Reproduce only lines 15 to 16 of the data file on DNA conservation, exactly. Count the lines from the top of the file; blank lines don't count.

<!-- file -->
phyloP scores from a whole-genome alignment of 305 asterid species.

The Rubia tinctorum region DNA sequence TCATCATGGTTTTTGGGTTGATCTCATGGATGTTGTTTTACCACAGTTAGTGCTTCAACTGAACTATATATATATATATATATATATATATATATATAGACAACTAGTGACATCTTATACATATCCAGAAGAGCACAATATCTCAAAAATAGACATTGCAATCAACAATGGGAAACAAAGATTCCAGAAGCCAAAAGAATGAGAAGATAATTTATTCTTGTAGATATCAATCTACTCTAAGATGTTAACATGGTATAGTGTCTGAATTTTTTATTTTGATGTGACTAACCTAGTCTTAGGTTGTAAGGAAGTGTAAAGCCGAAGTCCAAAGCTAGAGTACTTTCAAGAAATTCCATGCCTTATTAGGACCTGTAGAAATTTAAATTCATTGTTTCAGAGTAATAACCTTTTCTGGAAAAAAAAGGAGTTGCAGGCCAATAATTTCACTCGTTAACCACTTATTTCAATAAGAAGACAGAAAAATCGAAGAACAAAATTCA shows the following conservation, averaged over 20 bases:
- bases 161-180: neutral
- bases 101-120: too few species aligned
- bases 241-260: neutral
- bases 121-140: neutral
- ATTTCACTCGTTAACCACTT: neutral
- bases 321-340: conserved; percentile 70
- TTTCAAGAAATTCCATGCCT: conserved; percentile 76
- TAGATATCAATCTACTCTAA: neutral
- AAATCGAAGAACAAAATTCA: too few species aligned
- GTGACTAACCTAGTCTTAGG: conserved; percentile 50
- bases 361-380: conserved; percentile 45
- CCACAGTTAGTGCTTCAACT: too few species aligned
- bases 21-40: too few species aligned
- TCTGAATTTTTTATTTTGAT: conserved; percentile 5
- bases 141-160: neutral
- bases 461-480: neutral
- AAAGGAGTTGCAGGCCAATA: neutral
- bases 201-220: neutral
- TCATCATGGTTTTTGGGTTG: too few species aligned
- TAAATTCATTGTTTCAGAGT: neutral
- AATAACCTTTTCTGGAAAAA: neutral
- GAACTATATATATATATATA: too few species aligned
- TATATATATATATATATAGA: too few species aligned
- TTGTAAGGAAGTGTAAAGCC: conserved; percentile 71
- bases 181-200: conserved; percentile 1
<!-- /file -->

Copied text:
- bases 21-40: too few species aligned
- TCTGAATTTTTTATTTTGAT: conserved; percentile 5